The chair of the Democratic National Committee (DNC), Debbie Wasserman Schultz, recently announced that there would be only six debates during the primary election process. This is an obscenely low number of debates and does nothing to help the candidates, the average voter or the Democratic Party itself.
Debates are an important part of the presidential election process. They allow candidates to roll out their platforms and present them in a widely viewed forum. They allow all candidates, big or small, to share their voices. Perhaps most important, debates allow voters to make informed decisions. As voters, we have the right to access information that will allow us to vote for the candidate who best meets our needs and beliefs. Debates give us that information in a succinct, comparative format.
Debates are just as important for the Democratic Party. The role of the presidential primaries is to provide the best candidate possible for the party. Without a strong debate schedule, voters have less exposure to the candidates and issues. This makes it much more difficult for them to make informed, connected decisions in finding a candidate that best suits the Democratic Party and, ultimately, this country.
The Republican Party has this figured out. It will have had three presidential debates before the Democratic Party has one. This means that the average voter will have had exposure to the three Republican debates before they even get the chance to see a Democratic debate.
Oddly enough, the Democratic Party had this figured out eight years ago. In the 2008 election cycle, the DNC hosted six debates, but allowed various organizations like CNN, ABC and NPR to host their own, for a total of 26 debates. In 2007, the DNC hosted three debates before Oct. 13, the date of the first scheduled debate this year. This increased exposure for candidates was certainly an important factor in underdog Barack Obama's victory. This time around, the DNC instituted an exclusivity clause that bans Democratic candidates from taking part in any debate not sanctioned by the committee.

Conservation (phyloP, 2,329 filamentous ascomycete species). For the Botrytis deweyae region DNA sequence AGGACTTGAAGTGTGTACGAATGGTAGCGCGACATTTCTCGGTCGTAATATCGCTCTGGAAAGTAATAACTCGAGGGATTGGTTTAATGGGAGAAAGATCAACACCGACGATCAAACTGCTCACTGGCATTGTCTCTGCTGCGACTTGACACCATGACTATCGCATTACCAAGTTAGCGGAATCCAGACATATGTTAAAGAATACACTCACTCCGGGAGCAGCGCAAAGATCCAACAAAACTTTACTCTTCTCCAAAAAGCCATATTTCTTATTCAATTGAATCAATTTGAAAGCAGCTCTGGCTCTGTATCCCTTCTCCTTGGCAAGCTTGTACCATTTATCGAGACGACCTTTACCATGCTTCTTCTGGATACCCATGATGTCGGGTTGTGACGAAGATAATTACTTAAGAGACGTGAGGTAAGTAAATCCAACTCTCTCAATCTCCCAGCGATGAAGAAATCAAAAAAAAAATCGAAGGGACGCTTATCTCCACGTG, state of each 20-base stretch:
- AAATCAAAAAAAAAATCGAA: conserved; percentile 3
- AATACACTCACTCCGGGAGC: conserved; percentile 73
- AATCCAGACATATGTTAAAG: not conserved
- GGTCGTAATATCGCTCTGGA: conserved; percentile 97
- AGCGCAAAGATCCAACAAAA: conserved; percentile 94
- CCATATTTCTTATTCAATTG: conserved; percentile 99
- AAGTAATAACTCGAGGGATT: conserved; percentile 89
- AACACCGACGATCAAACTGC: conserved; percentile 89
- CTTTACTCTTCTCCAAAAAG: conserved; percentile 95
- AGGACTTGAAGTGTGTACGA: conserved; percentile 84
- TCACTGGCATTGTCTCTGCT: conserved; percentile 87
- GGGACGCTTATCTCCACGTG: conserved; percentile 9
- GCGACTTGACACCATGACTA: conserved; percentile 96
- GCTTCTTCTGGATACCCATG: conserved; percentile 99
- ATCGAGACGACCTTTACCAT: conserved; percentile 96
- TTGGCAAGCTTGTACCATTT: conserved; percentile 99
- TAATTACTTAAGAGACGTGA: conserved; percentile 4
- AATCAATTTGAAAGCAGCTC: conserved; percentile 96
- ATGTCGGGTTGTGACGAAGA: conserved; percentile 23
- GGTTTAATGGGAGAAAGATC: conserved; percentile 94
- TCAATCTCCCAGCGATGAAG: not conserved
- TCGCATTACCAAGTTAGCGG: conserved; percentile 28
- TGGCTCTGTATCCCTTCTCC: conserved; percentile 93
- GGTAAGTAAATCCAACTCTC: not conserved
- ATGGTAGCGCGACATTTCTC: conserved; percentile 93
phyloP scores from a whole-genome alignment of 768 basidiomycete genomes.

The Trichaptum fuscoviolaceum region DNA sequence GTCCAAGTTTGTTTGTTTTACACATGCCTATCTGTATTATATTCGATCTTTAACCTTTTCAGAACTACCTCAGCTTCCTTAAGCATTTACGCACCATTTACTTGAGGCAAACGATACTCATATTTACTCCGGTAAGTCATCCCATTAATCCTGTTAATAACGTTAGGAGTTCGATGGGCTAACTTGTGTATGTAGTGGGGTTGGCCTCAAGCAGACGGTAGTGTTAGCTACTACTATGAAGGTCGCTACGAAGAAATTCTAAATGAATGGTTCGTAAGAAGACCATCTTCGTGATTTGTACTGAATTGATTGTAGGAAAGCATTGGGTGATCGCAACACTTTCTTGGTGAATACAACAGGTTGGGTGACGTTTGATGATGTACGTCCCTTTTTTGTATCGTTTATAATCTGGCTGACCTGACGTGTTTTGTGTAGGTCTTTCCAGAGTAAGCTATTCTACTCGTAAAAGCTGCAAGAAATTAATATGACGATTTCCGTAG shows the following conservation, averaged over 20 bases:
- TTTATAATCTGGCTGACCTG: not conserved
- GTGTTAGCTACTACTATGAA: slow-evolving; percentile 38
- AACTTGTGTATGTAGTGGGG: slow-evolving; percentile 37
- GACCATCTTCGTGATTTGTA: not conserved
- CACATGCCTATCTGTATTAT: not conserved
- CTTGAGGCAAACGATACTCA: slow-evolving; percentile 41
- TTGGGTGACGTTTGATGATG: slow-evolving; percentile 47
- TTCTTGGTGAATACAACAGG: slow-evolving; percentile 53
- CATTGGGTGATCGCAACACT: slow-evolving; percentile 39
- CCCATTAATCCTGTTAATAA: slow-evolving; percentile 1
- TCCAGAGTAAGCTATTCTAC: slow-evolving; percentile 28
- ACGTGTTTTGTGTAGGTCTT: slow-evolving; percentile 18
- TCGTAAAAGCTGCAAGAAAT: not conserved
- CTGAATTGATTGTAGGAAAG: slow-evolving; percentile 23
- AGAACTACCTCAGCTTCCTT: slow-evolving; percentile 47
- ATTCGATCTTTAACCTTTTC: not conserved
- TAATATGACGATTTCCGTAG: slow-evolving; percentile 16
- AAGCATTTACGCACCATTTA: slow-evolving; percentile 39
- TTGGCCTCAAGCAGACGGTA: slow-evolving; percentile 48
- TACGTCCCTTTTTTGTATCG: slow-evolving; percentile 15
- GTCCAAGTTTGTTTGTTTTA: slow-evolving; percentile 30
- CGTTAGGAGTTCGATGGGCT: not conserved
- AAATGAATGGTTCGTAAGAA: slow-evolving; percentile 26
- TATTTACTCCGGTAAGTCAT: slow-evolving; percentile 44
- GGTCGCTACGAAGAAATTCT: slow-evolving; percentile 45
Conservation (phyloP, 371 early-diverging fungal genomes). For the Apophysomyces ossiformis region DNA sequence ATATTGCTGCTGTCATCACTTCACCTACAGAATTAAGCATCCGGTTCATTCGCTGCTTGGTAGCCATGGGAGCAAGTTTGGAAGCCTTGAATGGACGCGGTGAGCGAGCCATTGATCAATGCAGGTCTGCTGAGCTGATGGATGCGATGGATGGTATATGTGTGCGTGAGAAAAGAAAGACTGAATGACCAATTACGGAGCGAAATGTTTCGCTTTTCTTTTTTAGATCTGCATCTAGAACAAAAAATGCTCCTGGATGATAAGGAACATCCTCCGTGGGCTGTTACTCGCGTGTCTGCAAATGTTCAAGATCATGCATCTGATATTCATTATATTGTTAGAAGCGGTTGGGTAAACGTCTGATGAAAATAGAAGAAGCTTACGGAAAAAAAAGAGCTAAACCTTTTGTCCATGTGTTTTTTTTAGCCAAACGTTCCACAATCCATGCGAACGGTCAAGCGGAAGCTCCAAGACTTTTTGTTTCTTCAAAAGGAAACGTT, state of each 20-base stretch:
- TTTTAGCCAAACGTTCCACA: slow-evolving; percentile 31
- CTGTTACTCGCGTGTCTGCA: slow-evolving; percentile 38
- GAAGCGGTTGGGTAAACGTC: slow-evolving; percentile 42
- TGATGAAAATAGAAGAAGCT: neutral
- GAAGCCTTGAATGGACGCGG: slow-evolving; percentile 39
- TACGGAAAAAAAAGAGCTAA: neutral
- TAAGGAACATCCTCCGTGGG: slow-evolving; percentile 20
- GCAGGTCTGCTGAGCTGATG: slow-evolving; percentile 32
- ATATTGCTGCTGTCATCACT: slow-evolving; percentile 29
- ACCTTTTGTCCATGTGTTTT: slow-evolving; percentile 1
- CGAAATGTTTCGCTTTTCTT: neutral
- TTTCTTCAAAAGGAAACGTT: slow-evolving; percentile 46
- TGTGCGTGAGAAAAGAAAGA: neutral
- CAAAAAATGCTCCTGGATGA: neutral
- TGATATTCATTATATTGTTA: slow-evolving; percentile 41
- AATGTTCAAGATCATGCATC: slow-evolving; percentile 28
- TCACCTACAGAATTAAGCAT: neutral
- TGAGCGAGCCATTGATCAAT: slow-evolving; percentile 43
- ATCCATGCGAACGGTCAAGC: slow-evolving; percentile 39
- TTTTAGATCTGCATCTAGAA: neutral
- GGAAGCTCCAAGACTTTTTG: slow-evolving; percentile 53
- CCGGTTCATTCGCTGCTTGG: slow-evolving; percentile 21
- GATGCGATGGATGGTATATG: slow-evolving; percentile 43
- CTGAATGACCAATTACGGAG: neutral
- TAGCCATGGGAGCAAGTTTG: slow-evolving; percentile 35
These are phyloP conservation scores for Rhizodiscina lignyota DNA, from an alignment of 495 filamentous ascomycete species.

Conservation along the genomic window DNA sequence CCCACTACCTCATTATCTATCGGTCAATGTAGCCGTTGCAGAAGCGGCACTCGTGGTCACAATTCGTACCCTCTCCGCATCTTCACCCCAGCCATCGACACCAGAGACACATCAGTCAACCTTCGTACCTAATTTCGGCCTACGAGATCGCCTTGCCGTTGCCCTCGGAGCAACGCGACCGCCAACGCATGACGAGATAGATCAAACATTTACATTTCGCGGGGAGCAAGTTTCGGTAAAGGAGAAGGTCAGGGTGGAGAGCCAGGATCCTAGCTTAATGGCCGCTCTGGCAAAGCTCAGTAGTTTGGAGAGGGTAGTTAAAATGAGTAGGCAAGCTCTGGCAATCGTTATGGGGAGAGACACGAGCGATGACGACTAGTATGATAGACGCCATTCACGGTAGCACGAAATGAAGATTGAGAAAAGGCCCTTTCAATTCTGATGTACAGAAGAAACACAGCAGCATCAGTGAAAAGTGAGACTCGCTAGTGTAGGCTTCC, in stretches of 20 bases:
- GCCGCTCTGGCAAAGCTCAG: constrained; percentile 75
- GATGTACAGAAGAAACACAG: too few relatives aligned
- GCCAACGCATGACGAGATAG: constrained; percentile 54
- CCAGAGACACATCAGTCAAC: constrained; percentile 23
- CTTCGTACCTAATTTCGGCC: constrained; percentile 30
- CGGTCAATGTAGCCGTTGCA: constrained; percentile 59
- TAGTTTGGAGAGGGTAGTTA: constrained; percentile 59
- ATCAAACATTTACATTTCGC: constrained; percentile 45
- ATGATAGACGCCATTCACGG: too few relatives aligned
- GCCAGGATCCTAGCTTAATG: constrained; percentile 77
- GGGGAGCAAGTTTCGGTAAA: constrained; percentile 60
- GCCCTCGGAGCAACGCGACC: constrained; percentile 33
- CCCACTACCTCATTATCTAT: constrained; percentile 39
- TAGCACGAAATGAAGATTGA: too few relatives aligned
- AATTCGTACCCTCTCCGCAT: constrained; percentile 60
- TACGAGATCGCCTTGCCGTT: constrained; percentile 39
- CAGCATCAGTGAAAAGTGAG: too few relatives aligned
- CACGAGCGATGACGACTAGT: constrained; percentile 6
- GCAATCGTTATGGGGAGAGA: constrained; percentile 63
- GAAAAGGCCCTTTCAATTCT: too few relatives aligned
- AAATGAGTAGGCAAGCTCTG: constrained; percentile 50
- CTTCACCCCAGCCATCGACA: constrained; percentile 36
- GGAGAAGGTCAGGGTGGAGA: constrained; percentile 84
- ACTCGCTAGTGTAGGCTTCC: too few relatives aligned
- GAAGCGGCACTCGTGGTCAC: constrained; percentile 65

Why the sudden change in debate philosophy? There has been no answer given by the DNC. Wasserman Schultz claims that there are enough debates to provide an ample opportunity for voters to hear from the Democratic candidates. This is simply not true.
The first Democratic debate will take place four days after voter registration closes for primary elections in New York. This means that an entire state of voters won't even get to see a debate before deciding if there is a Democratic candidate worth supporting.
Another striking change from 2008 is the polling threshold. Candidates must gather at least 1 percent in three national polls at least six weeks before the upcoming debate, or they will not be allowed to participate. This will drastically reduce the field of candidates, but more important, the number of issues and viewpoints that are being discussed.
The most dangerous part of this new debate philosophy is that the Democratic Party could very easily lose votes and momentum as a direct result of these changes. A growing number of voters are becoming disillusioned with the political process, as seen by the rise in support for nontraditional candidates such as Bernie Sanders and Donald Trump. Face time, in cases like this, can directly correlate to votes. Currently, the Republican Party has a monopoly on face time, and it is speaking unopposed to every single voter in the U.S. If this continues, the Republican Party will see an immense positive return in the form of votes.
Wasserman Schultz has not yet changed her mind on the debate schedule, despite a protest at the Iowa State Fair last week. If you believe debates benefit the party and the voters, you are in luck. Wasserman Schultz and other DNC members will be meeting to discuss party business Thursday through Saturday at the Hilton Minneapolis (tinyurl.com/DNC-debate). If you, like me, feel that these decisions do not reflect positive change, please stop by and let them know how you feel. If nothing changes, this dangerous debate schedule could cost the Democratic Party votes and, ultimately, the election.
James Hron, of Crystal, is a teacher.